If you think there's no harm in a little white lie every now and again, you're wrong - new research says telling little lies can quickly snowball into bigger deception.
When people repeatedly lie, their brain adjusts, desensitising to the dishonesty. The effect is even stronger when the liar personally gains something from the mistruth.
The research, led by Londoners Neil Garrett and Tali Sharot, was published in journal Nature Neuroscience on Tuesday.
"The results show the possible dangers of regular engagement in small acts of dishonesty, perils that are frequently observed in domains ranging from business to politics and law enforcement," they wrote.
"Despite being small at the outset, engagement in dishonest acts may trigger a process that leads to larger acts of dishonesty further down the line."
The researchers used a scenario with a jar of pennies to test how lying affected the brain.
Several experiments were carried out where a person had to tell another how many pennies were in the jar. Sometimes dishonesty would benefit them both, sometimes just the liar, other times just the person being lied to, or benefiting one party but having a neutral effect on the other.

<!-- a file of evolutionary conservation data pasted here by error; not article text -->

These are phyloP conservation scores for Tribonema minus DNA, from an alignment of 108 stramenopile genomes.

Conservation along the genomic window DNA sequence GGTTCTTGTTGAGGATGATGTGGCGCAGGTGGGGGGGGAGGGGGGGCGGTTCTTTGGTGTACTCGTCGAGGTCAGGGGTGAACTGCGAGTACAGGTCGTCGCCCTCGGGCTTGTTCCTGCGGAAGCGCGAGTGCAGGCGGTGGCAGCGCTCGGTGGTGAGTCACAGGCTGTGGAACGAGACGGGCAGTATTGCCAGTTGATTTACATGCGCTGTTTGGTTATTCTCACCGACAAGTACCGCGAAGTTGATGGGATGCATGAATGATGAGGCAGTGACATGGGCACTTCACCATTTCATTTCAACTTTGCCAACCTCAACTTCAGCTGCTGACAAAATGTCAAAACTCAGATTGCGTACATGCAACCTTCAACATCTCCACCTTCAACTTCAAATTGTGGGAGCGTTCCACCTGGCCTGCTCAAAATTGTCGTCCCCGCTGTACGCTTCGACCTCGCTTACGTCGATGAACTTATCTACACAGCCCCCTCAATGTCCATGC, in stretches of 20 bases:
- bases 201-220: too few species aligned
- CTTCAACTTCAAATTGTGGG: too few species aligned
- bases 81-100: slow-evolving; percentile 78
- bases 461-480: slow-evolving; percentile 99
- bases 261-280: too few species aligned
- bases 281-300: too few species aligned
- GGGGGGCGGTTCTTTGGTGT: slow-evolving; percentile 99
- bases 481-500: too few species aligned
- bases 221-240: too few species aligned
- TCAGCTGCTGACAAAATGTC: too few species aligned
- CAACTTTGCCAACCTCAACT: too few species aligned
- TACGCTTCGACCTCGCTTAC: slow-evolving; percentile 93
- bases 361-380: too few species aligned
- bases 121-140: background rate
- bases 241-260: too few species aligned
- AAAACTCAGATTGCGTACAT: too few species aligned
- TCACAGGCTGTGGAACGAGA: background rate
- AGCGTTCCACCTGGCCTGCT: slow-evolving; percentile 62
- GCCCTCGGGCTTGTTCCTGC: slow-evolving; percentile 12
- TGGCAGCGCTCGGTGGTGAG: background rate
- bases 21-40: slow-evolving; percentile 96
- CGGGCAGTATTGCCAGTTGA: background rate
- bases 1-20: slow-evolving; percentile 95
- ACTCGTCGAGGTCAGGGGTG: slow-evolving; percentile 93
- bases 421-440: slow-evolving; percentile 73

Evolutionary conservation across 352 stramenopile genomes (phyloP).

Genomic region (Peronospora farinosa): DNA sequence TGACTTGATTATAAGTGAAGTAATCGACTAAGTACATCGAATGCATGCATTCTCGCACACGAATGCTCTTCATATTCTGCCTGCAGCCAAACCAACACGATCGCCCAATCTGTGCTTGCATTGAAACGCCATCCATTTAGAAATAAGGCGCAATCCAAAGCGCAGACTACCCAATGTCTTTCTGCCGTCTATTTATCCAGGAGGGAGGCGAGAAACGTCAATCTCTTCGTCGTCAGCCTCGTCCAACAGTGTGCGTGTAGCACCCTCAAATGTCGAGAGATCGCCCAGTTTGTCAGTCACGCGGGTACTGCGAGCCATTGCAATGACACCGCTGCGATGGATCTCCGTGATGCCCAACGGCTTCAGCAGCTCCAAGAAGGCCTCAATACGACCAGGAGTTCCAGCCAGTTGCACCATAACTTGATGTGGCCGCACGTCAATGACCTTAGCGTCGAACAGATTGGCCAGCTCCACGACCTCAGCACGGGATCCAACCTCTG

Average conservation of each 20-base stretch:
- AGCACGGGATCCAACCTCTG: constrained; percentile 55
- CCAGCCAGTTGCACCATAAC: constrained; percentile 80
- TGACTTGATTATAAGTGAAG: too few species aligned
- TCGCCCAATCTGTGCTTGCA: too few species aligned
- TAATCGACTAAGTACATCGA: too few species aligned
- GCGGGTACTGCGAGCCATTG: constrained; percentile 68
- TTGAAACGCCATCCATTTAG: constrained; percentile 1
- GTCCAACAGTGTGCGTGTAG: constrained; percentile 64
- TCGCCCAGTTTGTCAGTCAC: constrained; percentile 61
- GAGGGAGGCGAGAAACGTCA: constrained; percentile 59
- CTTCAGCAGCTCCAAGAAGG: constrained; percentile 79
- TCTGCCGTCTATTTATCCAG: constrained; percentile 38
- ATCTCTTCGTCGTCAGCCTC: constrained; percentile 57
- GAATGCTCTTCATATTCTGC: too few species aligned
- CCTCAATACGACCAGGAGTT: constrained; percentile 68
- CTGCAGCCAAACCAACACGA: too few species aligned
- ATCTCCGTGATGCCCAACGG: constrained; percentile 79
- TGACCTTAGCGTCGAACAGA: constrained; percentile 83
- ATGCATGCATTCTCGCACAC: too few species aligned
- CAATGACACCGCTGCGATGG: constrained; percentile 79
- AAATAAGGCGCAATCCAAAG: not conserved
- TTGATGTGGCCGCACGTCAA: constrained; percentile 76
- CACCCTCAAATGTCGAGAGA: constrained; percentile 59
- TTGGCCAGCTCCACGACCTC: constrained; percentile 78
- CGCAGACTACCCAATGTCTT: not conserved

They found those who lied did so more frequently if it was self-serving.
"Escalation was significantly greater when dishonesty was self-serving than self-harming."
Brain scans showed emotional response progressively diminished to lies that were self-serving, but not self-harming.
The researchers said this could translate to escalations in risk-taking or violent behaviour.
"Our results highlight the importance of considering the temporal evolution of both behaviour and brain response in studies that involve repeated decisions."